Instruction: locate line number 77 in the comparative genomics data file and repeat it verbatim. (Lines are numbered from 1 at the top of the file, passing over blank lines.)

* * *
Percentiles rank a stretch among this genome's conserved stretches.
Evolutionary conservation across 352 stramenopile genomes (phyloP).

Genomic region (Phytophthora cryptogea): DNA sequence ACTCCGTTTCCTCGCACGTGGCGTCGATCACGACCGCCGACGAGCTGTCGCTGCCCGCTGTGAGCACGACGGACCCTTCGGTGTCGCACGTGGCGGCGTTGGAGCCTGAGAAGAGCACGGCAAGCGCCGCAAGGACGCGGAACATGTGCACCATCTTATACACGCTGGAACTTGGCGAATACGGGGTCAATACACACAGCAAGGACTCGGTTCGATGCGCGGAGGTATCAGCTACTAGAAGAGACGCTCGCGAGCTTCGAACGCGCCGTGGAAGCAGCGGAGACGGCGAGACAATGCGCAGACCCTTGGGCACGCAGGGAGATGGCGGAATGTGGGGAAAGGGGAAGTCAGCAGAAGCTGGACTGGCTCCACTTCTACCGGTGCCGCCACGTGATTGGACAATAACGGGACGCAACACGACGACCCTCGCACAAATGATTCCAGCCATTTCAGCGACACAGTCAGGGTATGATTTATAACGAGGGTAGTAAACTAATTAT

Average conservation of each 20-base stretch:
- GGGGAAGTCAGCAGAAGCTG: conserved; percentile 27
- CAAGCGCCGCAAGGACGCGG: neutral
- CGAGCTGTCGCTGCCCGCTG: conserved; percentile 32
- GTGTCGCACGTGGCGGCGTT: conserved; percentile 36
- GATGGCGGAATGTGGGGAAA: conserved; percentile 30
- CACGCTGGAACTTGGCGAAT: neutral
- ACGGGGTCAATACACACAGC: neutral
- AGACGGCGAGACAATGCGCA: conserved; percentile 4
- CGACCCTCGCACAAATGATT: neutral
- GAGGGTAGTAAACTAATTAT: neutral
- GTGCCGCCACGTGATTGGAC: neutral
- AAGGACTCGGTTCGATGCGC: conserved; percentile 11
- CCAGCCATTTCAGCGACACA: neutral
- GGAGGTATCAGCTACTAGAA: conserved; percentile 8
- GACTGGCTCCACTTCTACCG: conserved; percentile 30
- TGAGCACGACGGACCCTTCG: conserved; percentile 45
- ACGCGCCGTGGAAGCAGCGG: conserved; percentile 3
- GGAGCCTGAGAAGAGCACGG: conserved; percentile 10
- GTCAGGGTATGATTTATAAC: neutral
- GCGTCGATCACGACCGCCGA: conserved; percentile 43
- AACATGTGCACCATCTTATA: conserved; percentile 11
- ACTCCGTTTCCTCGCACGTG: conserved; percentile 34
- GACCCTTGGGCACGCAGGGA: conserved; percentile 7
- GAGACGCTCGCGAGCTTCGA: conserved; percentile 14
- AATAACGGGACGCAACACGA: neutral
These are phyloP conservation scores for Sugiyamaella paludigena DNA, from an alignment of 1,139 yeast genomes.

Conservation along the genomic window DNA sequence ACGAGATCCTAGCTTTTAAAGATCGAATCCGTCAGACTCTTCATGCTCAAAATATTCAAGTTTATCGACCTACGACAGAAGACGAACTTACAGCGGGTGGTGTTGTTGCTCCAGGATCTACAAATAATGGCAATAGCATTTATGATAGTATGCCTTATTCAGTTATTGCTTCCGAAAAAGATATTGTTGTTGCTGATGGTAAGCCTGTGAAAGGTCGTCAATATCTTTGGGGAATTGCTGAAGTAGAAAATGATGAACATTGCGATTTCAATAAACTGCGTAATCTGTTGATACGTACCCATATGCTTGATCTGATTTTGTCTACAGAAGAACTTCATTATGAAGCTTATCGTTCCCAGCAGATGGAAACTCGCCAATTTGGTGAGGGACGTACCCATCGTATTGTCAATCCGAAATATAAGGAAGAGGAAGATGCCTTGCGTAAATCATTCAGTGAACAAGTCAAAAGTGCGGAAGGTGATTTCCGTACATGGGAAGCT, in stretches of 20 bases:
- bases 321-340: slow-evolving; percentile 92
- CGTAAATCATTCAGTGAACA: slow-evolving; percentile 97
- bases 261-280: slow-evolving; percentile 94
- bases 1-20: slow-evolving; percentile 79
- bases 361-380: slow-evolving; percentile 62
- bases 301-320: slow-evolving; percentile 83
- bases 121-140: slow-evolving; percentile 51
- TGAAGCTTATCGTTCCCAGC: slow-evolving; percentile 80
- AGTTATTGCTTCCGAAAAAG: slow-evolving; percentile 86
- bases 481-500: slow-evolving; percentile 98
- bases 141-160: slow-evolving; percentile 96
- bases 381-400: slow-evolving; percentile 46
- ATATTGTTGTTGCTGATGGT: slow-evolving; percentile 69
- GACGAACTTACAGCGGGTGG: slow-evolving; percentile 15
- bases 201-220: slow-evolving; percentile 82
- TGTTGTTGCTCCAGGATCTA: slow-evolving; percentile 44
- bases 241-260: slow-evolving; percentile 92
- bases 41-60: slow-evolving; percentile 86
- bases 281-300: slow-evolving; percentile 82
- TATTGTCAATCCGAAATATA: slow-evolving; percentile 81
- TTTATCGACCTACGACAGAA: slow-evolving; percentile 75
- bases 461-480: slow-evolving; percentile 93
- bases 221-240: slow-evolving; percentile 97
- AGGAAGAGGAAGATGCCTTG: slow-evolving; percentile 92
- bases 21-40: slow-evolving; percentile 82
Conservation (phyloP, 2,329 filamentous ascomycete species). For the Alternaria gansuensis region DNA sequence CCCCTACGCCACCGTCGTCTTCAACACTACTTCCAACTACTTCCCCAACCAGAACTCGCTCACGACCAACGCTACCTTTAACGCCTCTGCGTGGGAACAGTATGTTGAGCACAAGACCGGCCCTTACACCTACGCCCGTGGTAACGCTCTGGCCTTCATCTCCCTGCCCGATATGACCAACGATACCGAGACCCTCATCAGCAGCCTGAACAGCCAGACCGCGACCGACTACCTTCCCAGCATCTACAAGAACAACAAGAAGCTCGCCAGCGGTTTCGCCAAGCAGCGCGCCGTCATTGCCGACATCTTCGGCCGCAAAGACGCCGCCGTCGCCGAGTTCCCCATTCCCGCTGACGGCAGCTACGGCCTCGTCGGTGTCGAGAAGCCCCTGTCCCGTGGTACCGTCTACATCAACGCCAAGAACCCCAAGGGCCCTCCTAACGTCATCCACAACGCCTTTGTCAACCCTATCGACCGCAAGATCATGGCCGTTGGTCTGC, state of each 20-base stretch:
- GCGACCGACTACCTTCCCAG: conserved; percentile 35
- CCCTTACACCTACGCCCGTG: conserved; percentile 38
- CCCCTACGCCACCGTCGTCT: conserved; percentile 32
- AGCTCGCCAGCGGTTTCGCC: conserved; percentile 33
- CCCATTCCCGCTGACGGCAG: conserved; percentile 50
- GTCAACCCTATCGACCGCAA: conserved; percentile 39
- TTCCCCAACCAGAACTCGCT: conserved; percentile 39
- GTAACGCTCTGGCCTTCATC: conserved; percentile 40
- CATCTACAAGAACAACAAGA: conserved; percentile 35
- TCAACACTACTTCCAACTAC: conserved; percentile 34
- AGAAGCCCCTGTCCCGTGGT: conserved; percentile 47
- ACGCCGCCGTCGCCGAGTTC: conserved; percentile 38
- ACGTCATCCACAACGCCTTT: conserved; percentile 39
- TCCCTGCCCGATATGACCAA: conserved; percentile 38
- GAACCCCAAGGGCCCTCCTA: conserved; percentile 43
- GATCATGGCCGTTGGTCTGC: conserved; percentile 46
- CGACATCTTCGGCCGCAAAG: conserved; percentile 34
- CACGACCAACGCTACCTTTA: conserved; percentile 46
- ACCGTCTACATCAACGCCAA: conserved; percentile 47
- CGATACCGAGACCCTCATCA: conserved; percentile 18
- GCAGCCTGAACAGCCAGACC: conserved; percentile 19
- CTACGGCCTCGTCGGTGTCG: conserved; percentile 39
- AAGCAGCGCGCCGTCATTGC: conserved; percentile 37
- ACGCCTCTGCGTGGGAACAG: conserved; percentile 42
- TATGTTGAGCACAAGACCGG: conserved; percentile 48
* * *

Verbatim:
- CGATACCGAGACCCTCATCA: conserved; percentile 18